Tag Archives: tires

DHEC in the News: Opioids, abandoned tires, flood-prone homes

Here’s a look at health and environmental news from around South Carolina.

Fighting Opioid overdoses on the front lines

Nearly 100 people a day are dying from opioid overdoses, it’s part of a growing issue that South Carolina is not immune to.

In the past 3 years, opioid related deaths have risen 18%. That crisis is causing police officers to equip departments with a overdose reversal drug known as Narcan.

South Carolina Health Officials Propose Fines Over Old Tires

CHARLESTON, S.C. (AP) — Health officials in South Carolina are proposing fines for a recycling company because of abandoned tires that serve as a mosquito breeding ground.

The Department of Health and Environmental Control has proposed more than $1 million in civil penalties against the 21-acre (8.5-hectare) Viva Recycling operation in Berkeley County, The Post and Courier of Charleston reported.

Health officials say the company has more than 200,000 abandoned tires in Berkeley County. DHEC says the company has not paid the $1.65 million in fines yet.

General Interest

‘A huge shift in our mindset’ – Charleston looks at how best to treat flood-prone homes

In a move that one Charleston preservation leader called “a sea change,” the city will be more receptive than ever to property owners’ requests to elevate their homes or other buildings, even along its most historic streets.

The city held a day-long workshop Friday to discuss design solutions that would allow historic buildings to be elevated while minimizing disruption to the city’s ambiance, one that has given the city a national reputation and fueled its multimillion-dollar tourist economy.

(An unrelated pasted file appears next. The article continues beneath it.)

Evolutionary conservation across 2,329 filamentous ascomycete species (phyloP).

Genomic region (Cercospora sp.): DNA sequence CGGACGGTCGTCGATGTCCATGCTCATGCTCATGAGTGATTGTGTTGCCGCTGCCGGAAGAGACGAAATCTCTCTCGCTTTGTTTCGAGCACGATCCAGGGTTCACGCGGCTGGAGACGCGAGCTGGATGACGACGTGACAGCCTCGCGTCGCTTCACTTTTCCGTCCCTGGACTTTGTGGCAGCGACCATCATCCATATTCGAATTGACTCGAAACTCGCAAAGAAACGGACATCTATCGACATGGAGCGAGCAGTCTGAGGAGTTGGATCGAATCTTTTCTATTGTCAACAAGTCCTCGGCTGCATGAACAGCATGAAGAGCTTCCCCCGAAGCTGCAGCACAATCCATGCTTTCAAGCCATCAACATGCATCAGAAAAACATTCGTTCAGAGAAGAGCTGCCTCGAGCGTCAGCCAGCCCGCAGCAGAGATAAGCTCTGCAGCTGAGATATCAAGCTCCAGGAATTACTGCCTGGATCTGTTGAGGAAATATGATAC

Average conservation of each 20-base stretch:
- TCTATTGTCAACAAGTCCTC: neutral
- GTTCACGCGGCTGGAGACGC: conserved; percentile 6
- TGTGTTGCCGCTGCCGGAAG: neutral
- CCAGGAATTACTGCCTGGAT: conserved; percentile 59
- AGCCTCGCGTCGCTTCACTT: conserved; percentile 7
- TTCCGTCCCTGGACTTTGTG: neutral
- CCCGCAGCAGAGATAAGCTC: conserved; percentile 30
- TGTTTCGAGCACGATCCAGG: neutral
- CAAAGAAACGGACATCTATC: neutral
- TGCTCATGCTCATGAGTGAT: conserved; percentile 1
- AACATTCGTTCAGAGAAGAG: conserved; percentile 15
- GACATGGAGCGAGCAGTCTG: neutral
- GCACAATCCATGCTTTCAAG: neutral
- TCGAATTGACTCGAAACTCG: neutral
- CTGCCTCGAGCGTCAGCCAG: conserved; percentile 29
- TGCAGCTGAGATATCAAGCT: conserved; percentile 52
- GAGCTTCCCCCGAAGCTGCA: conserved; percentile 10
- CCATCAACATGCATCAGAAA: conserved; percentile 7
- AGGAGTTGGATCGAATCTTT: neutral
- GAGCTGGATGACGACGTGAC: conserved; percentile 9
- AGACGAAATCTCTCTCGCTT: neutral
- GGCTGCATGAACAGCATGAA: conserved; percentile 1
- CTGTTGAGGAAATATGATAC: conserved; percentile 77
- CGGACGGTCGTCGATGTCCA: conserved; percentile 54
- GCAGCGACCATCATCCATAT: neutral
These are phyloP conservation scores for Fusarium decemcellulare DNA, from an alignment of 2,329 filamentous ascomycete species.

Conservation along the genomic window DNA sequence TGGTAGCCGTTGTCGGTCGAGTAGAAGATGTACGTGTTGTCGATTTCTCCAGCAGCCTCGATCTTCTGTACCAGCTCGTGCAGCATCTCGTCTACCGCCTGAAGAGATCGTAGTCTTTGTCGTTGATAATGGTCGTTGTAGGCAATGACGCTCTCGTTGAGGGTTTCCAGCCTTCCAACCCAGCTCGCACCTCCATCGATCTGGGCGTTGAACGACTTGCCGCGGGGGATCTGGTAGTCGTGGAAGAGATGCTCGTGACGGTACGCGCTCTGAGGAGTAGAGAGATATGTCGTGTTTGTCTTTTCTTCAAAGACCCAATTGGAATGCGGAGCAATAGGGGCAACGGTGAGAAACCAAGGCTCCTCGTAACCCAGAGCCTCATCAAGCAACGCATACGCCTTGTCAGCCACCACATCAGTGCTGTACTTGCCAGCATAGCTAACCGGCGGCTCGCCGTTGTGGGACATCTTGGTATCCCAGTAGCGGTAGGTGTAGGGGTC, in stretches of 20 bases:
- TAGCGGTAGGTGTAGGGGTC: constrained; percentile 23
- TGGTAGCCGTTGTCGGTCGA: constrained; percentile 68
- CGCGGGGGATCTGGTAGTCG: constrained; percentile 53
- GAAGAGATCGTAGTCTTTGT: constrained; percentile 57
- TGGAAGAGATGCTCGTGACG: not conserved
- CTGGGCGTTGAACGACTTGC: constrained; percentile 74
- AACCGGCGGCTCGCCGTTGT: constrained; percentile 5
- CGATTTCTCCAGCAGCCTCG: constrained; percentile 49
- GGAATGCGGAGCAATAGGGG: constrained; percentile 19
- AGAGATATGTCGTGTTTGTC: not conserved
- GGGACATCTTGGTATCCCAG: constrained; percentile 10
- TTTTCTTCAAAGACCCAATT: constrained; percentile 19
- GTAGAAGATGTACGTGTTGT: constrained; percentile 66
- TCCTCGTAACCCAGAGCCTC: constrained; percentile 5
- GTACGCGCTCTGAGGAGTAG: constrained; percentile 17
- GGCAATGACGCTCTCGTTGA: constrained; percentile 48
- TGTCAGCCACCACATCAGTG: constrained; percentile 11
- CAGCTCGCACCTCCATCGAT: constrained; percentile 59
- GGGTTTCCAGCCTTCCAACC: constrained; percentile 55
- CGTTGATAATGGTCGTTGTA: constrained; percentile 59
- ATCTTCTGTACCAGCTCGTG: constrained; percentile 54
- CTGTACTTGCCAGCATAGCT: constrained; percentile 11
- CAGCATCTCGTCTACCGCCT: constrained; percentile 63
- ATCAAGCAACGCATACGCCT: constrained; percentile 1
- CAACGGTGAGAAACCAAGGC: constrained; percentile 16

The workshop came several weeks after Tropical Storm Irma flooded dozens of historic homes downtown, many for the third time in as many years.

DHEC in the News: Tire recycling, Hilton Head beaches, new treatment for heart failure

Here’s a look at health and environmental news from around South Carolina.

Homeland Park residents cheer closing of tire recycling business

Homeland Park resident Steve Allen’s wife suffers from respiratory problems. But he said she can breathe better now that the tire recycling business near their home has closed.

Dave Homesley, who also lives close to the now-defunct Viva Recycling on Abbeville Highway, says the dust, fumes and noise created by business were a “catastrophe.”

“It has been very, very, very traumatic,” Homesley said.

Viva Recycling’s facilities in Anderson County and Monck’s Corner north of Charleston both shut down a few months ago. The South Carolina Department of Health and Environmental Control revoked the operating permits for both sites in September.

3 weeks after Irma, are Hilton Head waters safe to swim in yet?

Three weeks after Tropical Storm Irma, there’s some good news for Hilton Head Island residents and visitors.

The beaches are safe to swim in, according to water quality test results from the S.C. Department of Health and Environmental Control.

The department collected beach monitoring samples in the Hilton Head on Sept. 20 and the results were “satisfactory,” according to a DHEC spokesperson.

General Interest

New treatment for heart failure sought in research led by Clemson University

CLEMSON — Heart-attack damage could be repaired with stem cells and tiny “nanowires” as part of a new research project that involves all three of South Carolina’s major research universities and is backed by $1.5 million from the National Institutes of Health.